The Daily Mail posted an article today about an upcoming National Geographic special (I first read about it on Propjets and Writings, though it’s since appeared in several other blogs as well). Called In the Womb: Animals, it’s a follow-up to National Geographic’s previous feature on the embryonic development of humans. Using a combination of ultrasound, tiny cameras, and computer graphics, they show the development of a dog, an elephant, and a dolphin in utero.
However, as P. Z. Myers points out in Pharyngula, the images are too “pretty.” The membranes and such appear to be missing, and the uteruses look too spacious. Don’t get me wrong—I strongly support attempts to make science more appealing to the public, and sometimes one has to fill in the details—I’m a big fan of the BBC’s Walking With Dinosaurs series. I’m looking forward to seeing this (it airs on National Geographic on 10 December), but I hope they will make clear just what they could record and what they had to “fill in.”
If you’re interested in learning more, BBC and the Daily Mail both have picture galleries, and additional information and some video clips are available at the National Geographic site.
Dolphins are my favorite animals, and I’ve always been fascinated by their interesting evolutionary path. Dolphins and whales (that is, cetaceans) are mammals like we are: they breathe air, they give birth to live young, and their spines bend up and down like ours do (not side to side like those of sharks or other fish). And like us, they are descended from four-legged land mammals. It’s quite interesting to examine the sequence of changes that resulted in them more and more adapted to living in water.
Examination of a dolphin skeleton clearly reveals our closely shared ancestry. In addition to the similar spines (vertebral columns), in their flippers, dolphins have the same bones we do in our arms. Connected to the scapula (shoulder bone) is a short humerus (arm bone), then a short radius and ulna (forearm bones), followed by the tarsals (wrist bones), metatarsals (hand bones), and phalanges (finger bones)—dolphins (and whales) have five “fingers” inside their flippers. And often tiny, vestigial hind leg bones are found buried within the animal. In fact, there was a CNN article a couple weeks ago (“Could extra dolphin fins be legs?”) discussing a dolphin with a pair of caudal fins perhaps representing the ancient hind limbs:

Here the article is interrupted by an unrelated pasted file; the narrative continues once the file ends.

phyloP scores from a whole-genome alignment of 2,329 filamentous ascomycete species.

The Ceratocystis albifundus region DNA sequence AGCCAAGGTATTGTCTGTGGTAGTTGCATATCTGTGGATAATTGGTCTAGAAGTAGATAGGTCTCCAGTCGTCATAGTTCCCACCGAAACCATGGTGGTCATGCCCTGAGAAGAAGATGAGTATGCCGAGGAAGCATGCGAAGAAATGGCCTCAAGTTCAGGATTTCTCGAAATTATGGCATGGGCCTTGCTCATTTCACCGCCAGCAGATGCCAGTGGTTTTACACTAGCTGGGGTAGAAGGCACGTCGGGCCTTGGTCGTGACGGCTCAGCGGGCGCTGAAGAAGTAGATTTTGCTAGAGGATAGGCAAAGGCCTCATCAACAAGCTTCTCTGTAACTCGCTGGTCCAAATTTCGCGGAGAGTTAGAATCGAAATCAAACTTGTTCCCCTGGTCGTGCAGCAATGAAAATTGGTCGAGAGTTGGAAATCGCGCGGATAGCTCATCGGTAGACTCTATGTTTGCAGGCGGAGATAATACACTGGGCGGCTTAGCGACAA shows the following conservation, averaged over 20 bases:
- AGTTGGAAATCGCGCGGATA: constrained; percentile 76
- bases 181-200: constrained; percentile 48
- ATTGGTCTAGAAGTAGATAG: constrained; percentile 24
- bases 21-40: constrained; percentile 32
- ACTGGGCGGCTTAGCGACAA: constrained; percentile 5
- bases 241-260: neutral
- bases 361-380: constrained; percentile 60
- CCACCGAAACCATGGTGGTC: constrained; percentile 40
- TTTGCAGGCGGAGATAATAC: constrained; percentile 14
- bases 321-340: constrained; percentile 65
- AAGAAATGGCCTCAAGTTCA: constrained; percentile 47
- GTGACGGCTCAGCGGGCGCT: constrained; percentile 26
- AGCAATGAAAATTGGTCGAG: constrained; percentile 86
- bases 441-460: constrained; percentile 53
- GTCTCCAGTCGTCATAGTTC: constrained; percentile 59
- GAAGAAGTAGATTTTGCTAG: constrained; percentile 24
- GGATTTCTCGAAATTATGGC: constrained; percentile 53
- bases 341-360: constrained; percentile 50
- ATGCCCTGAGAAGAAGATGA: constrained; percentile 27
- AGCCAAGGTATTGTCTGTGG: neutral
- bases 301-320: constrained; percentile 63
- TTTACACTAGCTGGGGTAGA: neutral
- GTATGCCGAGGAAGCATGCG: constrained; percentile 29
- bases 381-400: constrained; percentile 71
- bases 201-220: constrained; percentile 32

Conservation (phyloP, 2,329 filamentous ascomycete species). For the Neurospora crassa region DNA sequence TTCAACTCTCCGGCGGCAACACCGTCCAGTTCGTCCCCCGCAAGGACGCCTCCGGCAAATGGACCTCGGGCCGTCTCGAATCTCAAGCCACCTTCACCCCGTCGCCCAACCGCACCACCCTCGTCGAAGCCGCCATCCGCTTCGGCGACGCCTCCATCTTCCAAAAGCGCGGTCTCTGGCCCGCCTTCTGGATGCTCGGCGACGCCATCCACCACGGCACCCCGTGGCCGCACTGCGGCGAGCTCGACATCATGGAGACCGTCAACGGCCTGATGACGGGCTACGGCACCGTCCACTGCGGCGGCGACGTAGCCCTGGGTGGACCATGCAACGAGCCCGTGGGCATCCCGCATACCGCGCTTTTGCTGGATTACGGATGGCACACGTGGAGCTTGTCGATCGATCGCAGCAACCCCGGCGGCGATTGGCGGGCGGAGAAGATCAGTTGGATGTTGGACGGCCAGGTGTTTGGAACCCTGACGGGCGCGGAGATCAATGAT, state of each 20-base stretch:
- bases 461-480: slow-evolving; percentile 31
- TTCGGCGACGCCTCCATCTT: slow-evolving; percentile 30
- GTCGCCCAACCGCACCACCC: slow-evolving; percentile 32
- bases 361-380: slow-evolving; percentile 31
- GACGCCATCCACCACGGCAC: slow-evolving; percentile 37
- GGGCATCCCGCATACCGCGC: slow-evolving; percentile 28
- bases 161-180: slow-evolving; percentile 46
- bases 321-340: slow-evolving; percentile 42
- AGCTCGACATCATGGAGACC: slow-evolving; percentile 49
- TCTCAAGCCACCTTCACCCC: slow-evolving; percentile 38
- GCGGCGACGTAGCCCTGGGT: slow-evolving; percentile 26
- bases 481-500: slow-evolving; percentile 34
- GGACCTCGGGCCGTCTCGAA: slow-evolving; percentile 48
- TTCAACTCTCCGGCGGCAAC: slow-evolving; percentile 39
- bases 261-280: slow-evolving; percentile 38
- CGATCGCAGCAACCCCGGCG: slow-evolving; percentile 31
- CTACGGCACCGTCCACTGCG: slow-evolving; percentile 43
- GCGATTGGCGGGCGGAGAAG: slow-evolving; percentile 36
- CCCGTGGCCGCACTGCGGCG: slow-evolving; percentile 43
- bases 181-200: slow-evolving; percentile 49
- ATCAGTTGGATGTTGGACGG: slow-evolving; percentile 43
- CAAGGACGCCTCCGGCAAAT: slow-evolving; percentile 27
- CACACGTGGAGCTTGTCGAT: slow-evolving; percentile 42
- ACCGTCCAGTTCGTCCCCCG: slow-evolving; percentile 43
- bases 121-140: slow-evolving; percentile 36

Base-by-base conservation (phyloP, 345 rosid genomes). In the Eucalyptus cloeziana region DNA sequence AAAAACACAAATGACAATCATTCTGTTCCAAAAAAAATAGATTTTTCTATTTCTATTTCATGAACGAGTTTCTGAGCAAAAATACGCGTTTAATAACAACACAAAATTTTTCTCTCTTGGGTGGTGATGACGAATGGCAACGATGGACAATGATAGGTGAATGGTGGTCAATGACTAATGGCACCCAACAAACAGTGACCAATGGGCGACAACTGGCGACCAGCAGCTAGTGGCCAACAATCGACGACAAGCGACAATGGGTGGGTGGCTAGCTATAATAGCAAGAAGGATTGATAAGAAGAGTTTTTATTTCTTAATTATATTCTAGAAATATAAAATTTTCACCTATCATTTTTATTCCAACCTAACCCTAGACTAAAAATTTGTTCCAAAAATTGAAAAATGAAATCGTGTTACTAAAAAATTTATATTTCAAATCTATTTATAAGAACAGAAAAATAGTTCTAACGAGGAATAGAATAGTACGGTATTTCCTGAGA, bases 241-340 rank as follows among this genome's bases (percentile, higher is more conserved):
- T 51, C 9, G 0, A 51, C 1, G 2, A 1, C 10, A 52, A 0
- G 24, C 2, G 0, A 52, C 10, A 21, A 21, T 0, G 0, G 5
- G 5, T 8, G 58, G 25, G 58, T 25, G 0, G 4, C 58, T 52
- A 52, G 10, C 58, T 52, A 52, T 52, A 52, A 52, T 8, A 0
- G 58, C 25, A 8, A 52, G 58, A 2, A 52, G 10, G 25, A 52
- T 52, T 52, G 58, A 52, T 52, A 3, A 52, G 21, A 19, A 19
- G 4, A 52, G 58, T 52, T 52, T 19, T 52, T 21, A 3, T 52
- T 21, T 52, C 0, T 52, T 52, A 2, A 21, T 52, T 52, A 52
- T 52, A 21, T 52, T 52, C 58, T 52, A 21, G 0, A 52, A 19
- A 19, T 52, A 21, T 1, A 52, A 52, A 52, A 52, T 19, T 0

TOKYO, Japan (AP) — Japanese researchers said Sunday that a bottlenose dolphin captured last month has an extra set of fins that could be the remains of hind legs, a discovery that may provide further evidence that ocean-dwelling mammals once lived on land.
Fossil remains show dolphins and whales were four-footed land animals about 50 million years ago and share the same common ancestor as hippos and deer. Scientists believe they later transitioned to an aquatic lifestyle and their hind limbs disappeared.
Whale and dolphin fetuses also show signs of hind protrusions but these generally disappear before birth.
If you’re interested in more about this fascinating progression, artist Carl Buell has started a series of posts on cetacean evolution at his blog Olduvai George (which I noticed courtesy of Pharyngula). He’s just posted the first in the series, with a nice commentary accompanied by his excellent illustrations. Take a look!
The December issue of Scientific American mentions a new protein solution that, in animal tests, has been able to quickly stop bleeding in a way that’s fundamentally different from previous methods. The research, by Dr. Ellis-Behnke and colleagues, was published online in the journal Nanomedicine on 13 October 2006 (see abstract); the article is still in press.
It’s a solution of peptides (proteins) that is injected over the wound and stops the bleeding in seconds. It’s unclear precisely how it works; the peptides apparently self-assemble into some sort of fibrous network, different from normal blood clots (no platelets are present). No apparent toxic effects have been observed, and the gel is long-lasting. What’s especially neat is that the sustance eventually breaks down into its constituent amino acids, the building blocks of proteins, which can then be used by the body.
Obviously, research is still in the initial stages. Even if it is shown to be safe in humans, its effectiveness will have to be compared to standard methods of stopping bleeding. But it could add to our collection of hemostatic tools, potentially displacing the methods we currently use.
J. R. Minkel discusses the development in an expanded article on Scientific American’s web site. It also features a short clip demonstrating the use of the substance after making an incision in the liver of some type of rodent.